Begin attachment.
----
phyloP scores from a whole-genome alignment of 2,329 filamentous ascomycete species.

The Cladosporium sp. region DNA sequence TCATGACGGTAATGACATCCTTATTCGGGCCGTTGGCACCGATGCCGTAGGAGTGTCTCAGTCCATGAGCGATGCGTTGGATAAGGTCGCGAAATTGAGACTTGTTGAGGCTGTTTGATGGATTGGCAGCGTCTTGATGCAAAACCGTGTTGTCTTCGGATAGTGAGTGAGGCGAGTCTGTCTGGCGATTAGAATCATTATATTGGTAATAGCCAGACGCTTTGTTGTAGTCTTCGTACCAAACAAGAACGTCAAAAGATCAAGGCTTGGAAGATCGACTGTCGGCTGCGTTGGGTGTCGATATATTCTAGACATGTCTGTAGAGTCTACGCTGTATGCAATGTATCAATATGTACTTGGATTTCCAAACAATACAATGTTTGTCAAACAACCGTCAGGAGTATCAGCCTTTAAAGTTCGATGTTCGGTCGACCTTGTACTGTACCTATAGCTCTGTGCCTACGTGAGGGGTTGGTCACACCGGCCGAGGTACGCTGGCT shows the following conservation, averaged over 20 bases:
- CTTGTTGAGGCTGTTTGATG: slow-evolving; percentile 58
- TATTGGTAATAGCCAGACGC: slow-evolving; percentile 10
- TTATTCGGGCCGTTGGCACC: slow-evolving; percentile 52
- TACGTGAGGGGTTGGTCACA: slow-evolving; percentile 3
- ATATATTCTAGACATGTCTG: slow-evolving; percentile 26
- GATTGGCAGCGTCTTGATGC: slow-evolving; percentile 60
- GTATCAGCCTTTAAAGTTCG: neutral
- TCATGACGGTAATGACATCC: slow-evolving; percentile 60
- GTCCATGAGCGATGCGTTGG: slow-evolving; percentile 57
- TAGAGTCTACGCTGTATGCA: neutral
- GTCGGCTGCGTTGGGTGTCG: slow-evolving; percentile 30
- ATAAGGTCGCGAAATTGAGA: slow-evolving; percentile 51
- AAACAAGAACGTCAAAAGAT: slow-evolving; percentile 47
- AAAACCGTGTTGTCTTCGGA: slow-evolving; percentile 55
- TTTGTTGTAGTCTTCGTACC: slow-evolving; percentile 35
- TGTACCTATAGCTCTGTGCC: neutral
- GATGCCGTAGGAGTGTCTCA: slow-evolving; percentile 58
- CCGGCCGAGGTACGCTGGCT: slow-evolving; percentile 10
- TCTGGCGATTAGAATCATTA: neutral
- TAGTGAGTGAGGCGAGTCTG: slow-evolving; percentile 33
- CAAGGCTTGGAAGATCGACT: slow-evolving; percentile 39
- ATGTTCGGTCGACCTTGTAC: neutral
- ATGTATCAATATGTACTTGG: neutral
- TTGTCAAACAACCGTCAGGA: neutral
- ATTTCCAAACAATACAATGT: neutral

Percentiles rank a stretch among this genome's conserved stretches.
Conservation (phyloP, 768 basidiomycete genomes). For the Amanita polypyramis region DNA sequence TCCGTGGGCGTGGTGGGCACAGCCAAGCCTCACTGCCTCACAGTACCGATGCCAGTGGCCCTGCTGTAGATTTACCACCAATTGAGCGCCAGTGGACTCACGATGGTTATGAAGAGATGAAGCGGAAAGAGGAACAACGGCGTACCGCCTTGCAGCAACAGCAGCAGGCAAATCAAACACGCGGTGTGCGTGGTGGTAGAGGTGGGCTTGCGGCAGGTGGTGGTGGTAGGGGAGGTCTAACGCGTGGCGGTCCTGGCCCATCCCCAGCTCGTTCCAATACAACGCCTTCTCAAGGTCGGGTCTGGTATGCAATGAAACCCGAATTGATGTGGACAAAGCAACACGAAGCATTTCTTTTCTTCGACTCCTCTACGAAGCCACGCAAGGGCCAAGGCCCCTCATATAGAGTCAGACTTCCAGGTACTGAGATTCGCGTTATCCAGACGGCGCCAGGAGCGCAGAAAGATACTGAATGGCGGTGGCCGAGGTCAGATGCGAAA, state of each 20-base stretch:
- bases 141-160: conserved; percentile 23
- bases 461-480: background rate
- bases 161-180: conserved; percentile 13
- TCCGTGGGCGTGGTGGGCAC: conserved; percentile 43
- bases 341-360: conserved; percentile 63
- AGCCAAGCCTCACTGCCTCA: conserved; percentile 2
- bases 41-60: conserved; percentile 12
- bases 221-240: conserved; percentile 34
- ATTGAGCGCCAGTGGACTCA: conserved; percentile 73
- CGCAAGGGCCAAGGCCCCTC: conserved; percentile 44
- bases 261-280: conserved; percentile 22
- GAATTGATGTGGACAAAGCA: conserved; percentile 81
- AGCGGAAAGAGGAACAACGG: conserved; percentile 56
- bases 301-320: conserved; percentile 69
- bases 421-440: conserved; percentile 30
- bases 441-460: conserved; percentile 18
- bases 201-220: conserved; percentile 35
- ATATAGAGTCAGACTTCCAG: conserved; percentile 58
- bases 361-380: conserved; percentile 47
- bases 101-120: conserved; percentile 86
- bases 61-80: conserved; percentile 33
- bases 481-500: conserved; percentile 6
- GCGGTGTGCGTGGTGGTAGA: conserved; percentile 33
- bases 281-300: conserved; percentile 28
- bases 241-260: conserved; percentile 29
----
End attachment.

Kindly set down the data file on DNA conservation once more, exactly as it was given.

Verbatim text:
phyloP scores from a whole-genome alignment of 2,329 filamentous ascomycete species.

The Cladosporium sp. region DNA sequence TCATGACGGTAATGACATCCTTATTCGGGCCGTTGGCACCGATGCCGTAGGAGTGTCTCAGTCCATGAGCGATGCGTTGGATAAGGTCGCGAAATTGAGACTTGTTGAGGCTGTTTGATGGATTGGCAGCGTCTTGATGCAAAACCGTGTTGTCTTCGGATAGTGAGTGAGGCGAGTCTGTCTGGCGATTAGAATCATTATATTGGTAATAGCCAGACGCTTTGTTGTAGTCTTCGTACCAAACAAGAACGTCAAAAGATCAAGGCTTGGAAGATCGACTGTCGGCTGCGTTGGGTGTCGATATATTCTAGACATGTCTGTAGAGTCTACGCTGTATGCAATGTATCAATATGTACTTGGATTTCCAAACAATACAATGTTTGTCAAACAACCGTCAGGAGTATCAGCCTTTAAAGTTCGATGTTCGGTCGACCTTGTACTGTACCTATAGCTCTGTGCCTACGTGAGGGGTTGGTCACACCGGCCGAGGTACGCTGGCT shows the following conservation, averaged over 20 bases:
- CTTGTTGAGGCTGTTTGATG: slow-evolving; percentile 58
- TATTGGTAATAGCCAGACGC: slow-evolving; percentile 10
- TTATTCGGGCCGTTGGCACC: slow-evolving; percentile 52
- TACGTGAGGGGTTGGTCACA: slow-evolving; percentile 3
- ATATATTCTAGACATGTCTG: slow-evolving; percentile 26
- GATTGGCAGCGTCTTGATGC: slow-evolving; percentile 60
- GTATCAGCCTTTAAAGTTCG: neutral
- TCATGACGGTAATGACATCC: slow-evolving; percentile 60
- GTCCATGAGCGATGCGTTGG: slow-evolving; percentile 57
- TAGAGTCTACGCTGTATGCA: neutral
- GTCGGCTGCGTTGGGTGTCG: slow-evolving; percentile 30
- ATAAGGTCGCGAAATTGAGA: slow-evolving; percentile 51
- AAACAAGAACGTCAAAAGAT: slow-evolving; percentile 47
- AAAACCGTGTTGTCTTCGGA: slow-evolving; percentile 55
- TTTGTTGTAGTCTTCGTACC: slow-evolving; percentile 35
- TGTACCTATAGCTCTGTGCC: neutral
- GATGCCGTAGGAGTGTCTCA: slow-evolving; percentile 58
- CCGGCCGAGGTACGCTGGCT: slow-evolving; percentile 10
- TCTGGCGATTAGAATCATTA: neutral
- TAGTGAGTGAGGCGAGTCTG: slow-evolving; percentile 33
- CAAGGCTTGGAAGATCGACT: slow-evolving; percentile 39
- ATGTTCGGTCGACCTTGTAC: neutral
- ATGTATCAATATGTACTTGG: neutral
- TTGTCAAACAACCGTCAGGA: neutral
- ATTTCCAAACAATACAATGT: neutral

Percentiles rank a stretch among this genome's conserved stretches.
Conservation (phyloP, 768 basidiomycete genomes). For the Amanita polypyramis region DNA sequence TCCGTGGGCGTGGTGGGCACAGCCAAGCCTCACTGCCTCACAGTACCGATGCCAGTGGCCCTGCTGTAGATTTACCACCAATTGAGCGCCAGTGGACTCACGATGGTTATGAAGAGATGAAGCGGAAAGAGGAACAACGGCGTACCGCCTTGCAGCAACAGCAGCAGGCAAATCAAACACGCGGTGTGCGTGGTGGTAGAGGTGGGCTTGCGGCAGGTGGTGGTGGTAGGGGAGGTCTAACGCGTGGCGGTCCTGGCCCATCCCCAGCTCGTTCCAATACAACGCCTTCTCAAGGTCGGGTCTGGTATGCAATGAAACCCGAATTGATGTGGACAAAGCAACACGAAGCATTTCTTTTCTTCGACTCCTCTACGAAGCCACGCAAGGGCCAAGGCCCCTCATATAGAGTCAGACTTCCAGGTACTGAGATTCGCGTTATCCAGACGGCGCCAGGAGCGCAGAAAGATACTGAATGGCGGTGGCCGAGGTCAGATGCGAAA, state of each 20-base stretch:
- bases 141-160: conserved; percentile 23
- bases 461-480: background rate
- bases 161-180: conserved; percentile 13
- TCCGTGGGCGTGGTGGGCAC: conserved; percentile 43
- bases 341-360: conserved; percentile 63
- AGCCAAGCCTCACTGCCTCA: conserved; percentile 2
- bases 41-60: conserved; percentile 12
- bases 221-240: conserved; percentile 34
- ATTGAGCGCCAGTGGACTCA: conserved; percentile 73
- CGCAAGGGCCAAGGCCCCTC: conserved; percentile 44
- bases 261-280: conserved; percentile 22
- GAATTGATGTGGACAAAGCA: conserved; percentile 81
- AGCGGAAAGAGGAACAACGG: conserved; percentile 56
- bases 301-320: conserved; percentile 69
- bases 421-440: conserved; percentile 30
- bases 441-460: conserved; percentile 18
- bases 201-220: conserved; percentile 35
- ATATAGAGTCAGACTTCCAG: conserved; percentile 58
- bases 361-380: conserved; percentile 47
- bases 101-120: conserved; percentile 86
- bases 61-80: conserved; percentile 33
- bases 481-500: conserved; percentile 6
- GCGGTGTGCGTGGTGGTAGA: conserved; percentile 33
- bases 281-300: conserved; percentile 28
- bases 241-260: conserved; percentile 29